News from OAC

Please Support Ohio Archaeology through the Ohio History Fund

It’s time again to support Ohio archaeology by designating a portion of your Ohio income tax refund for the Ohio History Fund. The Fund is one of the few grant programs in the state funding archaeology projects. Please donate to the "Ohio History Fund" on line 26b of your Ohio tax return. The deadline to file is April 18. 

The Ohio History Fund's tax check-off brought in more than $131,000 in 2021, exceeding 2020's total by nearly $12,000. The 2021 grant recipients will be announced at the Statehood Day advocacy event on March 1. Since the Ohio History Fund started in 2012, it's made 94 grants for a total of nearly $870,000. To date, the Ohio History Fund has received 474 grant applications totaling $5.7 million in requests.

Thank you for your support.

Statehood Day 2022

Please join your fellow archaeology and history advocates at the Ohio Statehouse to commemorate Statehood Day, March 1, 2022. In commemoration of Ohio’s founding, we invite you to join a broad coalition of archaeology and history advocates for our annual Statehood Day event. The state’s birthday serves as an appropriate time each year for advocates to come together to showcase the importance of Ohio’s prehistory, history, historic preservation efforts, and the organizations that help provide access to Ohio’s rich heritage that benefit the Buckeye State.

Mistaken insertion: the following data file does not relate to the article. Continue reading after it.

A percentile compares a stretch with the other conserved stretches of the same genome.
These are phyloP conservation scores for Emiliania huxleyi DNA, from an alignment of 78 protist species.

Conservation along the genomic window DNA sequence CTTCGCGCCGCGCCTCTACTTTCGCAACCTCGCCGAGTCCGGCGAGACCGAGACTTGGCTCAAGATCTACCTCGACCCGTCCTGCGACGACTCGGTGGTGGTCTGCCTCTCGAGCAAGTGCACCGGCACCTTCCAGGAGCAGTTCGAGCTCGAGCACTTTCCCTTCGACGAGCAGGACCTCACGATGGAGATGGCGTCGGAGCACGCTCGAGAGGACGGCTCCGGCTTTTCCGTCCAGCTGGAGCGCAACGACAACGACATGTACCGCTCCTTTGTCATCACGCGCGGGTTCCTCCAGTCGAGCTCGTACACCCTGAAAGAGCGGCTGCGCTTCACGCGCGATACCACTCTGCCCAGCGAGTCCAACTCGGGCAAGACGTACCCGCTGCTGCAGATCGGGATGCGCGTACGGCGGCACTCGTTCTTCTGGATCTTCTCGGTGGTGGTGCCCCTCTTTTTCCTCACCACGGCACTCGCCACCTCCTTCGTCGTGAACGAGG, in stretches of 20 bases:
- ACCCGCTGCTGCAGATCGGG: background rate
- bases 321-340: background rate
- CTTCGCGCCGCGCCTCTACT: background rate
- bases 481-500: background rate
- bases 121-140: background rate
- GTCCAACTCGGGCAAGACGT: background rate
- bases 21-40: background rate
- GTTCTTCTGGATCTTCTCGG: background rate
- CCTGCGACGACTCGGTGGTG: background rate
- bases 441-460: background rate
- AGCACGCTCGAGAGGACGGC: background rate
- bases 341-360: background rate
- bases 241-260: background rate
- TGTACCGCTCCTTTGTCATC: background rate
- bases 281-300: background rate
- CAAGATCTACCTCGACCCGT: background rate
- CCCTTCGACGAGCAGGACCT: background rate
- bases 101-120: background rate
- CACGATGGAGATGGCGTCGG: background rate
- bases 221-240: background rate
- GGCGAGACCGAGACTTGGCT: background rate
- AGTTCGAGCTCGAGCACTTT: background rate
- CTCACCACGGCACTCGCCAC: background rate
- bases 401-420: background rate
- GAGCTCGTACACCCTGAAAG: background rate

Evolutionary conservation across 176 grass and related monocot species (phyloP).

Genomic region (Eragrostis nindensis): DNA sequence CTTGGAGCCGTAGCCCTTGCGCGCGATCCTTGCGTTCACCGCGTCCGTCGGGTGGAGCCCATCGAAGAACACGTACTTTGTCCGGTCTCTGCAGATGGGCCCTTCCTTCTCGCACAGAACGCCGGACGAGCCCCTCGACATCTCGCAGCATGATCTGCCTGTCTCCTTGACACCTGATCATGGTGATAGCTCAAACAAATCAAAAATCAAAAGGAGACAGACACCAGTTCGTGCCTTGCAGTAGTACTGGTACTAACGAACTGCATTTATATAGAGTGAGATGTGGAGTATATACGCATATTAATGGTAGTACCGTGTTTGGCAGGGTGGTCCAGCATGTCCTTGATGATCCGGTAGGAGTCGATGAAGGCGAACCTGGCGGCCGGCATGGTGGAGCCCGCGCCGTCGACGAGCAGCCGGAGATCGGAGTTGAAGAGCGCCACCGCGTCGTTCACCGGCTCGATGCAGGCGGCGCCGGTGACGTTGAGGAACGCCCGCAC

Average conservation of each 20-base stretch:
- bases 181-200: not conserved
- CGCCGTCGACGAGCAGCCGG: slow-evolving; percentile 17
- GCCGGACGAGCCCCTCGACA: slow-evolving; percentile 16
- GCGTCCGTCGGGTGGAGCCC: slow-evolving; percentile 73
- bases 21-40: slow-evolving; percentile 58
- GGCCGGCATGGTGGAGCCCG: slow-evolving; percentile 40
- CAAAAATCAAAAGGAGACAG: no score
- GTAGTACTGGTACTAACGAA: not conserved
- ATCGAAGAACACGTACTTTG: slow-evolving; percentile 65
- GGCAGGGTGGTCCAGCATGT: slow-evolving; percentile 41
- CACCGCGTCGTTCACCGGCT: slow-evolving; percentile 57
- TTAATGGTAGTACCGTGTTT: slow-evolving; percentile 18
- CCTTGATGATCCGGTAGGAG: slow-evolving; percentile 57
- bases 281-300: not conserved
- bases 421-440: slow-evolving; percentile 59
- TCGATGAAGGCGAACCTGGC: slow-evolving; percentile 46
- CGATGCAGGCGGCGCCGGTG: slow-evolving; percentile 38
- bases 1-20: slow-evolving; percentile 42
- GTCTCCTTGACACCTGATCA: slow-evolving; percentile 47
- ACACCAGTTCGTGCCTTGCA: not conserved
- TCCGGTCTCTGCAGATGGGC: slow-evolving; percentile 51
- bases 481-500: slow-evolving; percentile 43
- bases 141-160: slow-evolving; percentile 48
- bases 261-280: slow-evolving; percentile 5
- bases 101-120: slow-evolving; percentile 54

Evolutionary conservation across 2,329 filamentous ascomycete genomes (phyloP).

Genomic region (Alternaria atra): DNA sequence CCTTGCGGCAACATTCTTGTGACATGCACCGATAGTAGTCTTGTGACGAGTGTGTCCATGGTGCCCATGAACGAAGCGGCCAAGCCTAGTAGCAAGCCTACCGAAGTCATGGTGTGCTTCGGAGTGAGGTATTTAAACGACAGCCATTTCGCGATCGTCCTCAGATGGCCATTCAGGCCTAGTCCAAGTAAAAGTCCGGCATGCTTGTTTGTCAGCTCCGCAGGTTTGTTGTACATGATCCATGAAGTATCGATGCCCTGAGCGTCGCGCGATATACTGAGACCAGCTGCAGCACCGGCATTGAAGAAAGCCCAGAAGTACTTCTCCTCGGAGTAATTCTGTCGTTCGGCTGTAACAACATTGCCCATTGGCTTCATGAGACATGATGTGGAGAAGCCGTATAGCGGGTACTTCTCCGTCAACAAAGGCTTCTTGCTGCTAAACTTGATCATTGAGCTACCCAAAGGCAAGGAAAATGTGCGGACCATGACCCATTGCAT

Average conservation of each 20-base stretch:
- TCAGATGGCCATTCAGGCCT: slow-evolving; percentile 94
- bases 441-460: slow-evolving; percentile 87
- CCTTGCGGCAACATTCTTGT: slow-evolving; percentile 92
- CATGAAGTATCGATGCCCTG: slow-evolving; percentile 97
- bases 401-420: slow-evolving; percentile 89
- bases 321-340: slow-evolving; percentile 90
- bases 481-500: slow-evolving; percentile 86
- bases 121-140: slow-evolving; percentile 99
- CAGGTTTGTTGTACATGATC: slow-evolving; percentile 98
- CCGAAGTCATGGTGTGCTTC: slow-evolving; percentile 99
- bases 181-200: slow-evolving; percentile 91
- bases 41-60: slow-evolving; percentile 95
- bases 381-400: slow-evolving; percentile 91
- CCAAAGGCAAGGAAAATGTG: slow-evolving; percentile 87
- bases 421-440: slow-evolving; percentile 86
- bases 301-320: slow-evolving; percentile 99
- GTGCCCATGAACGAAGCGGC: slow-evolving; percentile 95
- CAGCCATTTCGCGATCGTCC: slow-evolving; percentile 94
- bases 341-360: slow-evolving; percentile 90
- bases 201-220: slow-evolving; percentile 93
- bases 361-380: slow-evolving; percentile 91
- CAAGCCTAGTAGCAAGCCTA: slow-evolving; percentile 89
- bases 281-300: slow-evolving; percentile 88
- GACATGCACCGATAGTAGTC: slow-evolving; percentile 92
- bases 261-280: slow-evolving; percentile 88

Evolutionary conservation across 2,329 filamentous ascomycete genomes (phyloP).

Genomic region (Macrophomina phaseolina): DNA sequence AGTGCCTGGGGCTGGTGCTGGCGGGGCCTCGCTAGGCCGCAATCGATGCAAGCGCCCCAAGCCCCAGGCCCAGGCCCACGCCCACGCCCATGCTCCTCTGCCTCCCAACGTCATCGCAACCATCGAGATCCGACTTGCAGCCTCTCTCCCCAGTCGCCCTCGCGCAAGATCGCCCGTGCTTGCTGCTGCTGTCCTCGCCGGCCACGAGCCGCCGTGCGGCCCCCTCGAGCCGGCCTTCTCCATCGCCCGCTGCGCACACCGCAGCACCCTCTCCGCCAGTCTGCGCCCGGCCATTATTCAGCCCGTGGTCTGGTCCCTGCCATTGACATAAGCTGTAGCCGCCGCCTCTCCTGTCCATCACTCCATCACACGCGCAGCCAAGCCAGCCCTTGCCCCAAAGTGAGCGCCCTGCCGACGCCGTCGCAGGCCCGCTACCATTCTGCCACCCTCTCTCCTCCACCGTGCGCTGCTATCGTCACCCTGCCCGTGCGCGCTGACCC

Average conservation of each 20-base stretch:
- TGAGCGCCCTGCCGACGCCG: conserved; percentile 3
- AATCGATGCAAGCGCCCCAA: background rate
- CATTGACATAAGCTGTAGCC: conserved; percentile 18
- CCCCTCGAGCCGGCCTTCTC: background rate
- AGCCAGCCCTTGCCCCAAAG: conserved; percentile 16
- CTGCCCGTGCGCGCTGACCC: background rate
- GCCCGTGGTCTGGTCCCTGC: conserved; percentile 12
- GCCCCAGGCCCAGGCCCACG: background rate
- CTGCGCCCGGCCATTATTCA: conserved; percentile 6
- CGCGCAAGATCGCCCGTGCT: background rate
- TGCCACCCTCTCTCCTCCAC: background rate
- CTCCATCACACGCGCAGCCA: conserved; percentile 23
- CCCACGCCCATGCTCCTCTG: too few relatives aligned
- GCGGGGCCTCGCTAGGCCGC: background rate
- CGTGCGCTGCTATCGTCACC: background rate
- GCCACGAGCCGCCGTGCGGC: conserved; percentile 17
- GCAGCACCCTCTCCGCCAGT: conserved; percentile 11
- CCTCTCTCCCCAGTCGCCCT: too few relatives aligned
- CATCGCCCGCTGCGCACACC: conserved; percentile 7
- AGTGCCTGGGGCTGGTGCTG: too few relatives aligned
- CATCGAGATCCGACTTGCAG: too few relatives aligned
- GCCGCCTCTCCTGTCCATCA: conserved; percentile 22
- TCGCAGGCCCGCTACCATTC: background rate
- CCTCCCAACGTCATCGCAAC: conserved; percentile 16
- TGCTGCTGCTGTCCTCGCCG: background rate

Event registration is live for you to share with friends and colleagues. The event is free, but registration is required. You can find it at Legislative priorities will soon be finalized. They will soon be posted on the OAC’s website.

Remembering David R. Bush, OAC founder and Past-President

Written by Al Tonetti

Dave Bush was instrumental in the founding and development of the Ohio Archaeological Council (OAC). In 1975, he was one of two featured presenters at the organizing meeting of the OAC, representing the Ohio Department of Transportation. He served as President from 1979-1981. Soon thereafter he held positions with the Cleveland Museum of Natural History, Case Western Reserve University, and served as the Regional Archaeological Preservation Officer for the Northeast Ohio Region of the State Historic Preservation Office (SHPO), the agency through which we met. Dave was a strong supporter and advocate for the regional system, which due to federal budget cuts ended in 1981. He participated in many efforts to improve the work of the SHPO, the OAC, and Ohio’s archaeological community, including development of a state archaeological preservation plan, and wrote the first publication about historic preservation and archaeology in Ohio (Archaeological Preservation in Ohio, 1978, Ohio Historical Society). In the 1990s, Governor Voinovich appointed Dave to terms on the Ohio Historic Site Preservation Advisory Board. Dave also ran his own cultural resource management firm, David R. Bush, Inc., conducting hundreds of archaeological investigations in Ohio before joining the faculty at Heidelberg University in Tiffin, Ohio.